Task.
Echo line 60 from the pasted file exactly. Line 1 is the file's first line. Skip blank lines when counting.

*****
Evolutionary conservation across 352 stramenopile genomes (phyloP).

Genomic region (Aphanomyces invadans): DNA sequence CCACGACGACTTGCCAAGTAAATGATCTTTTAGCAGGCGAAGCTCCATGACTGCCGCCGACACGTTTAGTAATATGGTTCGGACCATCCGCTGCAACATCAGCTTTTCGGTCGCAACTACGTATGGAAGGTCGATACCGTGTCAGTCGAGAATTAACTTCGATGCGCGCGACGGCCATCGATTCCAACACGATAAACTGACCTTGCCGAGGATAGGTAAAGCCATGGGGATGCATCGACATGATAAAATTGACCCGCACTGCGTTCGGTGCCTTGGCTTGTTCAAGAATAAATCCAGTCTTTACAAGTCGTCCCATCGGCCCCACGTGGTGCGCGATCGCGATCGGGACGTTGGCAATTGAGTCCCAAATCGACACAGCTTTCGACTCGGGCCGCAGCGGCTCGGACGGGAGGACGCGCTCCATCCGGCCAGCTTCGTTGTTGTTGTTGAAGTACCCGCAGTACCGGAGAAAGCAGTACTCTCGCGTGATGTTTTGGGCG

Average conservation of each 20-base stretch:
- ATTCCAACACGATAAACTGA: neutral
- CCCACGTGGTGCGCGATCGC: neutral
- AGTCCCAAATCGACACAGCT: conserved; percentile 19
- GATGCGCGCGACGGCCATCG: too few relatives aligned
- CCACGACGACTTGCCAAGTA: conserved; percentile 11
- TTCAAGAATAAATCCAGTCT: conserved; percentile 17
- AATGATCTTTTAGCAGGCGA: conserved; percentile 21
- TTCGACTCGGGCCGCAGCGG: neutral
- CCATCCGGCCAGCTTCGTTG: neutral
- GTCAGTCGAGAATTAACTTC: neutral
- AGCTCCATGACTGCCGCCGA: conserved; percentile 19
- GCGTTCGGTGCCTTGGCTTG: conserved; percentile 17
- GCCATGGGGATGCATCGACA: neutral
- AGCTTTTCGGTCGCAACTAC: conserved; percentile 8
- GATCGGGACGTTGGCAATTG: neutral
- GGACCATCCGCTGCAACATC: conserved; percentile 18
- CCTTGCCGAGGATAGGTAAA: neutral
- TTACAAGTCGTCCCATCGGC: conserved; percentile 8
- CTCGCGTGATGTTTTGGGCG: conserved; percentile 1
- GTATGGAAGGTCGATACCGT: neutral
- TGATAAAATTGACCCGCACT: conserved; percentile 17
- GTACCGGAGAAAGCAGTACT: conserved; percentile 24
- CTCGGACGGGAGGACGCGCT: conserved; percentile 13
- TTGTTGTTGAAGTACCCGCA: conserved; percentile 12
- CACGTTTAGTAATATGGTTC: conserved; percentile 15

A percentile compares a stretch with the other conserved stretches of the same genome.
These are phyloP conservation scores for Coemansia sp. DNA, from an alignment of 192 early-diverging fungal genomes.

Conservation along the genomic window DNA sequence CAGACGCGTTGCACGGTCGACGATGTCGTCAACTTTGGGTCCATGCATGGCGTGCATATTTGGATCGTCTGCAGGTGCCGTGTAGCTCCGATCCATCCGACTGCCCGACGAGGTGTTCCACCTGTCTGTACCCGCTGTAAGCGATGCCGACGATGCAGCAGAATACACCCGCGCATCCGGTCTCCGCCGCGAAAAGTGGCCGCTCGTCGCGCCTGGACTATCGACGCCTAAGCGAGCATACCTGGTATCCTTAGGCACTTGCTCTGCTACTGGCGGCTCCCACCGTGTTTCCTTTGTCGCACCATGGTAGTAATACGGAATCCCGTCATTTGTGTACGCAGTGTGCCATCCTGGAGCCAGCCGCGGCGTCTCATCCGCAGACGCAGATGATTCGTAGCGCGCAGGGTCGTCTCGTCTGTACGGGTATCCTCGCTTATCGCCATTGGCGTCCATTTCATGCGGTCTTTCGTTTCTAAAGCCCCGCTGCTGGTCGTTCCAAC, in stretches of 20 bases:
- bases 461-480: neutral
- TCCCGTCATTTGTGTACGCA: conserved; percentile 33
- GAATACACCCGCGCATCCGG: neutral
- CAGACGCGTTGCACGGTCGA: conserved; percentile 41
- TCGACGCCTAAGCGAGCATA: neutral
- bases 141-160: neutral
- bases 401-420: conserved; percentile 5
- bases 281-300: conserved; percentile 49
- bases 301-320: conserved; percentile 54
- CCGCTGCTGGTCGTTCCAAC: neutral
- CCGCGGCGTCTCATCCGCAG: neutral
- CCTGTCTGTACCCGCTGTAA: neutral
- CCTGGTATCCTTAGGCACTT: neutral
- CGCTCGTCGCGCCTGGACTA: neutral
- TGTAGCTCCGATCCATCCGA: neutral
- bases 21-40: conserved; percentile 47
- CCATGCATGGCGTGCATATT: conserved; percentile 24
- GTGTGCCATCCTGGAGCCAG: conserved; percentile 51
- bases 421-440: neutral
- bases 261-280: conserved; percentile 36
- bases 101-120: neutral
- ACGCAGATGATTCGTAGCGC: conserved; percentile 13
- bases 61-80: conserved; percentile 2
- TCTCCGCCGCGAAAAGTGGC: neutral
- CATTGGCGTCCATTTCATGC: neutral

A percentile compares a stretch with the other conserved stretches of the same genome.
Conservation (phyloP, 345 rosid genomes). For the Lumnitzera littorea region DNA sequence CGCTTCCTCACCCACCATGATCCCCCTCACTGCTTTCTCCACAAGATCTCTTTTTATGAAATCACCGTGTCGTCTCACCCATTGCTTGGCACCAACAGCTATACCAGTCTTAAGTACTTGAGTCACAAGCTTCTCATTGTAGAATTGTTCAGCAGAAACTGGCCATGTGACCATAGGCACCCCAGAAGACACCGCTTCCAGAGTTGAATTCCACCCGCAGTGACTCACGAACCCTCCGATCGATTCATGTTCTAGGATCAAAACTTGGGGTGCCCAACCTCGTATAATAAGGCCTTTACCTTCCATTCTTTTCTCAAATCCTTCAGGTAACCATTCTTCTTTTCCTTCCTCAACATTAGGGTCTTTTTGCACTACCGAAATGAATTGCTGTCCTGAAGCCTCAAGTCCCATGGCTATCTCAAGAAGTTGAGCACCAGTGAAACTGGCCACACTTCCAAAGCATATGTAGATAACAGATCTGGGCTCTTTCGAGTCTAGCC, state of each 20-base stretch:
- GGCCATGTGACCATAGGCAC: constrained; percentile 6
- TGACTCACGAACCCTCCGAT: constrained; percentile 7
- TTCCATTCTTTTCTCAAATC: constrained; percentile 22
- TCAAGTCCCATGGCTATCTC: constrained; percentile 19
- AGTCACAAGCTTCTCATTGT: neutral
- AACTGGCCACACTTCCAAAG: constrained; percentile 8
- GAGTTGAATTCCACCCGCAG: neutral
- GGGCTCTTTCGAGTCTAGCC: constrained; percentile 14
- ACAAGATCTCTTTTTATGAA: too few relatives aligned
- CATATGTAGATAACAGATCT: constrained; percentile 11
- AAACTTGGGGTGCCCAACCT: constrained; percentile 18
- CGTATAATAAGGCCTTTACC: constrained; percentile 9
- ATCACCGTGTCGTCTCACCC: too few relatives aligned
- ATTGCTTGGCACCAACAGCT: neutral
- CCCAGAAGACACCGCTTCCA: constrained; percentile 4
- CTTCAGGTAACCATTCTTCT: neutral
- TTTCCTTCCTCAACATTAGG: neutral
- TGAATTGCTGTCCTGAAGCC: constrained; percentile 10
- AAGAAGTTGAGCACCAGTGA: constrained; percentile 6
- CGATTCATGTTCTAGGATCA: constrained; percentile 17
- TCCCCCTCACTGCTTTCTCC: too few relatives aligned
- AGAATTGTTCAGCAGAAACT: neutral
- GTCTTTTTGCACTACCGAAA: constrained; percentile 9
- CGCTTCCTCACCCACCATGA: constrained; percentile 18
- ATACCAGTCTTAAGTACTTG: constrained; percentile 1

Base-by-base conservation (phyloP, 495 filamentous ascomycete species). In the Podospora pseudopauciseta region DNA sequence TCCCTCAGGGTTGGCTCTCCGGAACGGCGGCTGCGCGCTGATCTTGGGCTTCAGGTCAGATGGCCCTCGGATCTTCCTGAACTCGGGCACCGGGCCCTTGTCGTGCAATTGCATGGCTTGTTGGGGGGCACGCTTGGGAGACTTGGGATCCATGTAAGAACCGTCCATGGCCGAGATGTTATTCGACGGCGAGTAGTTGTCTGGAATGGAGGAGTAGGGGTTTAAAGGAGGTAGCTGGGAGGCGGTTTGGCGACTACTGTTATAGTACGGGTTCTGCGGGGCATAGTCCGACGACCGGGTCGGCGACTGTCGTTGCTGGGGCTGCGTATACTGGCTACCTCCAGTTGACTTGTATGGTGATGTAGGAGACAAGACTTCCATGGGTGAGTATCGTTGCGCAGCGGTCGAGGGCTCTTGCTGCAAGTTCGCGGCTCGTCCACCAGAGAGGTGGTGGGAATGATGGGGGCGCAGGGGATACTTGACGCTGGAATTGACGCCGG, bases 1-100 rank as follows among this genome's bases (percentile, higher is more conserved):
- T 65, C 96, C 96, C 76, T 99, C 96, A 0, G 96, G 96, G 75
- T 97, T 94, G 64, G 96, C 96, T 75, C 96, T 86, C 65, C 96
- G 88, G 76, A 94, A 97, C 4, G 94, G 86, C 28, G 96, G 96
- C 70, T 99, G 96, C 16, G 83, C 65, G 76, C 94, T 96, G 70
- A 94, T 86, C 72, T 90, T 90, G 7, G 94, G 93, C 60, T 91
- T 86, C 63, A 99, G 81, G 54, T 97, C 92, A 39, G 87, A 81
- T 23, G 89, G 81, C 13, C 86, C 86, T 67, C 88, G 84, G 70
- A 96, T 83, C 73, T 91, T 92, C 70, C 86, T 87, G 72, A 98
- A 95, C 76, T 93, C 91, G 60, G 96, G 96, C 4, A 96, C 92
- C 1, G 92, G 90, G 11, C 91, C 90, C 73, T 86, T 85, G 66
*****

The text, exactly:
- TGACTCACGAACCCTCCGAT: constrained; percentile 7